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Permanent, safe weight-loss does not have any shortcuts

February 06, 2008|By LYNN LITTLE

This time of the year - after many of us have determined to lose weight or get in shape - magazines, newspapers, television and radio bombard us with diet and weight-loss options. Diets are promoted through books and over the Internet.

Be skeptical. Some are more hype than substance. Some are downright dangerous.

Fad diets can usually be recognized by promises made by promoters. As you review the information about a particular diet plan or weight loss product, ask yourself, "Is it too good to be true?"

Unfortunately, many diets are empty promises. Beware of diet plans or weight loss products if:

· Miraculous, fast results are promised.

· No time or effort is said to be required.

· Claims are made that calories don't count.

· Eating a variety of foods is not stressed.

· Claims are made that diets either high or low in certain nutrients have special weight-reducing powers.

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· Certain foods have special powers to cause selective weight loss (for example, hips and thighs).

There is no dietary shortcut to weight control and long-term health. The magic pill, cream, skin patch, wrap or dietary supplement for weight loss does not exist. You have to be active enough to burn 3,500 calories to lose a pound of body fat. Fast weight loss (more than one to two pounds per week) reflects water - not fat - loss. Your plan should be to eat well and enjoy some type of physical activity daily.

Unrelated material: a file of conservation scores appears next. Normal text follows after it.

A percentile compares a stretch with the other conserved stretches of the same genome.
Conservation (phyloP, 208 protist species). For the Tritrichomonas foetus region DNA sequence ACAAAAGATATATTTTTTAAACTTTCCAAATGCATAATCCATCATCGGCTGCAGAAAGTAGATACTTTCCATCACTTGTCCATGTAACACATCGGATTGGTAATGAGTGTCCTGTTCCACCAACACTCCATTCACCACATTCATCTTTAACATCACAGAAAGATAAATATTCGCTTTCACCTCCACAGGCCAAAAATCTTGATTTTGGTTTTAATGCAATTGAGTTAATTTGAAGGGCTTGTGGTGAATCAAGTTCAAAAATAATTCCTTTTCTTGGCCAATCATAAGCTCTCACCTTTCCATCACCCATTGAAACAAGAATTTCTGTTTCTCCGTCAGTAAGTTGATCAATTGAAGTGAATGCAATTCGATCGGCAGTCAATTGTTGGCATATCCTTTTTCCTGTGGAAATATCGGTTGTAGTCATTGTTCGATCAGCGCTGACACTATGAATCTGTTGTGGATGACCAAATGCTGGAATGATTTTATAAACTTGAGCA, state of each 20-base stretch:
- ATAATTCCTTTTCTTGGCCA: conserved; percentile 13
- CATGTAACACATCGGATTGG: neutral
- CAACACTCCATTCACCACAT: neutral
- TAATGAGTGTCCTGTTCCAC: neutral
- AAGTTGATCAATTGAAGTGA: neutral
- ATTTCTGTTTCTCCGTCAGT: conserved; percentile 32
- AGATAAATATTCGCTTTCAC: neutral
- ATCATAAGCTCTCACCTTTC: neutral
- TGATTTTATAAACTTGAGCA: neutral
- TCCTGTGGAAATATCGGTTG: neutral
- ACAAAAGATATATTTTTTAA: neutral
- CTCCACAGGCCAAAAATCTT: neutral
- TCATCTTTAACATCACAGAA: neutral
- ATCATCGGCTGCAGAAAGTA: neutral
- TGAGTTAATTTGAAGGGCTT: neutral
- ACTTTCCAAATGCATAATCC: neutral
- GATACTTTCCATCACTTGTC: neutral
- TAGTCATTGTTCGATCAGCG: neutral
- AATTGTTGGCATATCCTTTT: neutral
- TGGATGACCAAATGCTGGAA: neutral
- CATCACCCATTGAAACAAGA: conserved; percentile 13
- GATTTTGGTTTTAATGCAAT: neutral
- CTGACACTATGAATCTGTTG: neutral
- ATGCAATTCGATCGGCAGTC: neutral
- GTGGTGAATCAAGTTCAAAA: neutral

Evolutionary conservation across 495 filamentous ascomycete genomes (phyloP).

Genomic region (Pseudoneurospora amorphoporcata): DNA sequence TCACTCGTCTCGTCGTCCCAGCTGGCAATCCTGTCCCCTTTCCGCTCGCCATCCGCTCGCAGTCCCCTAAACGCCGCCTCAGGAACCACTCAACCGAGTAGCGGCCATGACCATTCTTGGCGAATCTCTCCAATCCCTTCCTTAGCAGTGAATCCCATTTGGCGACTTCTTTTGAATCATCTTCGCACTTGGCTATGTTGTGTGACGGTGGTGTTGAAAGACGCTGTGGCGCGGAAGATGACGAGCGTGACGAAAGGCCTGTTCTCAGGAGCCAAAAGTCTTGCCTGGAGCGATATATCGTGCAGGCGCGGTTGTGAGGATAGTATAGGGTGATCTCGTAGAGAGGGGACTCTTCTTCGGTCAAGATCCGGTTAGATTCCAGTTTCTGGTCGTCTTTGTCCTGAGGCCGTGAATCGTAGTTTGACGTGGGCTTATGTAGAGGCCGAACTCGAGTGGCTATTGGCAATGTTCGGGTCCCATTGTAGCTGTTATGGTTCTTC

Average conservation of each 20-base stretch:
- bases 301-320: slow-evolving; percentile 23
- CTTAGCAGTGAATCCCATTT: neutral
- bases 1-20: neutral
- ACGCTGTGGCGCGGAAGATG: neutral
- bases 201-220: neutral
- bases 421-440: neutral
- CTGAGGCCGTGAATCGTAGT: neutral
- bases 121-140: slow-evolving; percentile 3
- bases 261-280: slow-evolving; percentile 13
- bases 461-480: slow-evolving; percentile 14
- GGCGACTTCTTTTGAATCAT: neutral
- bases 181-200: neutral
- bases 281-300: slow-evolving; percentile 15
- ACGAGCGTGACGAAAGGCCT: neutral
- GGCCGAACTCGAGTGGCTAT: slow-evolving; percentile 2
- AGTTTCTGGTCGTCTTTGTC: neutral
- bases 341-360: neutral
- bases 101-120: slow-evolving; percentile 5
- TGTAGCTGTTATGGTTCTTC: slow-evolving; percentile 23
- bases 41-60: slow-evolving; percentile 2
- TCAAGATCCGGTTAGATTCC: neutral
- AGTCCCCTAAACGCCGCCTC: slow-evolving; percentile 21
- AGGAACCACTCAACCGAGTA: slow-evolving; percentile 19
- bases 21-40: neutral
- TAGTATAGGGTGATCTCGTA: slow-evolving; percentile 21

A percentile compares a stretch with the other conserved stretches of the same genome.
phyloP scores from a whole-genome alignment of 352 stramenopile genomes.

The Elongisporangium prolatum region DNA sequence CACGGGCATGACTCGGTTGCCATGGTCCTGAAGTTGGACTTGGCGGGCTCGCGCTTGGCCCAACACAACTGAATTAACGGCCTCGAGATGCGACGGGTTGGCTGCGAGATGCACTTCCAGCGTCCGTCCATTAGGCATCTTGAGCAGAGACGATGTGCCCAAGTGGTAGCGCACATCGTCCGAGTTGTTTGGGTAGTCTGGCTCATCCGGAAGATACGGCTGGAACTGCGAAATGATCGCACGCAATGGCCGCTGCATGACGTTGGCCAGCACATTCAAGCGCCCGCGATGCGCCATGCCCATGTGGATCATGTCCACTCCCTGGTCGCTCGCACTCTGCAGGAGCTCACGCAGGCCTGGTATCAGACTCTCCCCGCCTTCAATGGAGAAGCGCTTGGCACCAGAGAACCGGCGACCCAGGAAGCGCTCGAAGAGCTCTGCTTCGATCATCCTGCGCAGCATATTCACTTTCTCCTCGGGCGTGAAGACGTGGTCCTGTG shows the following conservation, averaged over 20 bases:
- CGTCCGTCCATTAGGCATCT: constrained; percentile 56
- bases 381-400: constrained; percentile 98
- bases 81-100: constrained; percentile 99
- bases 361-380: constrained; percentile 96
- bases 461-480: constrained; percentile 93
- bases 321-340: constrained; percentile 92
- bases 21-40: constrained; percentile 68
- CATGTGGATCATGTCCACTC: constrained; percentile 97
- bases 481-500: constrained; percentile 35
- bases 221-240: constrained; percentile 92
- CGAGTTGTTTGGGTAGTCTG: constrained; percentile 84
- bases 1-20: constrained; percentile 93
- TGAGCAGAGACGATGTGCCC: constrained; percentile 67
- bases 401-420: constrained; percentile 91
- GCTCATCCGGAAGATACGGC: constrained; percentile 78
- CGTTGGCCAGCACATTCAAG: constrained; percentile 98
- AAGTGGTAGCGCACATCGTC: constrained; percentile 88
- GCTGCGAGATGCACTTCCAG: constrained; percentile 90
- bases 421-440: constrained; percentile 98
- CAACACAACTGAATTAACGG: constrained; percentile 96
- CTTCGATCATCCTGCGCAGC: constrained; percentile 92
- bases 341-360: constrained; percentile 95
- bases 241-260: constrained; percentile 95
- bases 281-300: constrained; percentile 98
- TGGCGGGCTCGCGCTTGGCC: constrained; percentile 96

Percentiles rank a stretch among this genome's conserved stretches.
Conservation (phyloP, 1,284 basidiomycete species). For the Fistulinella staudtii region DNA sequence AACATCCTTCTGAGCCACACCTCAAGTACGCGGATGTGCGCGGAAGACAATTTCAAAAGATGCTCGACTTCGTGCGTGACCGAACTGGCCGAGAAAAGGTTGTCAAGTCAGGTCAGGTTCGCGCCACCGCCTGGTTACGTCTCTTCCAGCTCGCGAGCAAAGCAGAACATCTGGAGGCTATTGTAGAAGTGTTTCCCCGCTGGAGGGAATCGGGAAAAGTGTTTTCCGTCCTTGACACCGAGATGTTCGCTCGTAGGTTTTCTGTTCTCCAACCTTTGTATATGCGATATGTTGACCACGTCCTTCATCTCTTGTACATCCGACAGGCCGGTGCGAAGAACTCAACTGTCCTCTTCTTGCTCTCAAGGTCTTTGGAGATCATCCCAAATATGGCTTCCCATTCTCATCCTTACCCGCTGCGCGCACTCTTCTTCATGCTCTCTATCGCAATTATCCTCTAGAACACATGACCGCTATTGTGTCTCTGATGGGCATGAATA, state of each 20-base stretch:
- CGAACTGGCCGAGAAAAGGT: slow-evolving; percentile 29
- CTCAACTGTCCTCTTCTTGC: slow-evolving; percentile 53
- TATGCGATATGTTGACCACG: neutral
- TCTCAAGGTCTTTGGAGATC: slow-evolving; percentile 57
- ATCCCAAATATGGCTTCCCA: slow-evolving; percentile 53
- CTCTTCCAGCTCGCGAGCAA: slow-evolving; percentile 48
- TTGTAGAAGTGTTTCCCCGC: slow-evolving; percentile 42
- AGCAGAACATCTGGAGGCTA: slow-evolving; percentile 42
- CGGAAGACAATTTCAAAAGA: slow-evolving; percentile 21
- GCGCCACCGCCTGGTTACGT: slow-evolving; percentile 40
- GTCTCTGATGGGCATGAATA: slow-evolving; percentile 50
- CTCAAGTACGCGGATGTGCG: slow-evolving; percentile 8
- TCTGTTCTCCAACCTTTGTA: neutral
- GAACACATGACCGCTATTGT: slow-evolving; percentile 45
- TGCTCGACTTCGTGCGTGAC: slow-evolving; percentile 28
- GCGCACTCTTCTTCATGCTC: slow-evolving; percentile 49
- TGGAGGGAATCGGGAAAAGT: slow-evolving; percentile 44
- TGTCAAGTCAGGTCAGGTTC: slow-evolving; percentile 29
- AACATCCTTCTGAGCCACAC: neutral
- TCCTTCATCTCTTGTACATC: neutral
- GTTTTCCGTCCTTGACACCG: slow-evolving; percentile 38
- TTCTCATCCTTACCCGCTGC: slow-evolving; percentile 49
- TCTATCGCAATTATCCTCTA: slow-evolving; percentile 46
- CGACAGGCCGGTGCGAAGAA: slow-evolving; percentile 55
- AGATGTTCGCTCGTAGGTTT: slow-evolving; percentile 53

The USDA's "Dietary Guidelines for Americans," released in 2005, recommends consuming a variety of nutrient-rich foods and beverages from the basic foods groups and meeting calorie needs by balancing food intake with activity.

Fad diets that ignore the principles of the Dietary Guidelines - available at www.health.gov/dietaryguidelines - might result in short-term weight loss, but might do so at the risk of your health.

Your goal: permanent weight loss

How you go about managing your weight has a lot to do with your long-term success. Gradual weight loss should be your goal, unless your physician says your health is seriously at risk due to complications from being overweight or obese.

Permanent, safe weight loss involves permanent lifestyle changes in which you consume fewer calories and become more active. It also is very important that before beginning any weight-loss program, you talk with your doctor.

For more information about weight loss and weight management, visit the Web site of Partnership for Healthy Weight Management at www.consumer.gov/weightloss.

For general guidelines on eating nutritious foods and getting enough physical activity, visit www.mypyramid.gov. You can use the MyPyramid Tracker to do an in-depth assessment of your diet quality and physical activity status.

Lynn Little is a family and consumer sciences educator with University of Maryland Cooperative Extension in Washington County.

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